The Landlord's Default

If a landlord has promised to have a certain type or percentage of occupancy threshold in a lease, commonly known as the co-tenancy provision, a tenant may have a way out upon the landlord's violation of such provision. Often, a demonstration of economic harm is a prerequisite before a tenant can terminate its lease. An exclusive use provision can also be helpful for a tenant when its landlord leases other spaces on the premises to the tenant's competitors. In addition, a tenant has a right of quiet enjoyment, which guarantees an undisturbed possession of the premises, and he or she can invoke a constructive eviction claim and further exempts contractual obligations when the landlord violates such right. For example, if a tenant is denied access to the premises, tenants may have a claim of constructive eviction.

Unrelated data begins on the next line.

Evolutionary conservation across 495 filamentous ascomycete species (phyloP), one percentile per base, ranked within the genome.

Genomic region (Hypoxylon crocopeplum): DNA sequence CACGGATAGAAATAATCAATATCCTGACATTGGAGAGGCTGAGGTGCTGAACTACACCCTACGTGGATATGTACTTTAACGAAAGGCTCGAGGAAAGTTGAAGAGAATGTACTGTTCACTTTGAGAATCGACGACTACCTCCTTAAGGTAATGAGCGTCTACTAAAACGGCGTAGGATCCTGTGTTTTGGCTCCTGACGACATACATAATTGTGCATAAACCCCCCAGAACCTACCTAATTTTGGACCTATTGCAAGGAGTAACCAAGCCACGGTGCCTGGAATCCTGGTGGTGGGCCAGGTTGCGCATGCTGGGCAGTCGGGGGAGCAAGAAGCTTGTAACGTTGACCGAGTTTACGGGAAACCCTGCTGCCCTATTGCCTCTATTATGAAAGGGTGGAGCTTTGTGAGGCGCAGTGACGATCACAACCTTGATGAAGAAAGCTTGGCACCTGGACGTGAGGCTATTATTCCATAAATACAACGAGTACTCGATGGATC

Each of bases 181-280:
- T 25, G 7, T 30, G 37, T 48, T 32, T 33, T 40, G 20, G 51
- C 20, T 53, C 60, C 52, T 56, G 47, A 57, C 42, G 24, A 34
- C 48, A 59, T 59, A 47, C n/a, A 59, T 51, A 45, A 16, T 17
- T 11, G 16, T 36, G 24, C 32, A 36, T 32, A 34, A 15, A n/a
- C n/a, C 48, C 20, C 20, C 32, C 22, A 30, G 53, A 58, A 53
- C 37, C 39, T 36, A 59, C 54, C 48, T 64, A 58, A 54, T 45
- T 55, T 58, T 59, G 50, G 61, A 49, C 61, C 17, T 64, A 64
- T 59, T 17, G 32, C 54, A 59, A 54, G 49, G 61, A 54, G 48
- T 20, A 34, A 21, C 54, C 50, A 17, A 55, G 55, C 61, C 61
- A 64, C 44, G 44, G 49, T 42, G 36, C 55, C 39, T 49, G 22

Tenants may want to break the leases, but not the relationships or their bank accounts. Amongst all the uncertainties that are outside of one's control, the best policy is to read the fine print and understand what options a tenant may have to excuse or to reduce its contractual obligations. While repurposing the premises, subletting, and lease assignment keep the current lease in place, there are restrictions associated with these arrangements. The termination right and the lease buyout could be useful when the former is built into the lease and the latter is applied under a landlord's market. In rare cases, the tenants are better off if the conditions are met under force majeure, other common law doctrines, and landlords' defaults. In sum, different alternatives come with different price tags. With a good road map, one can find peace of mind.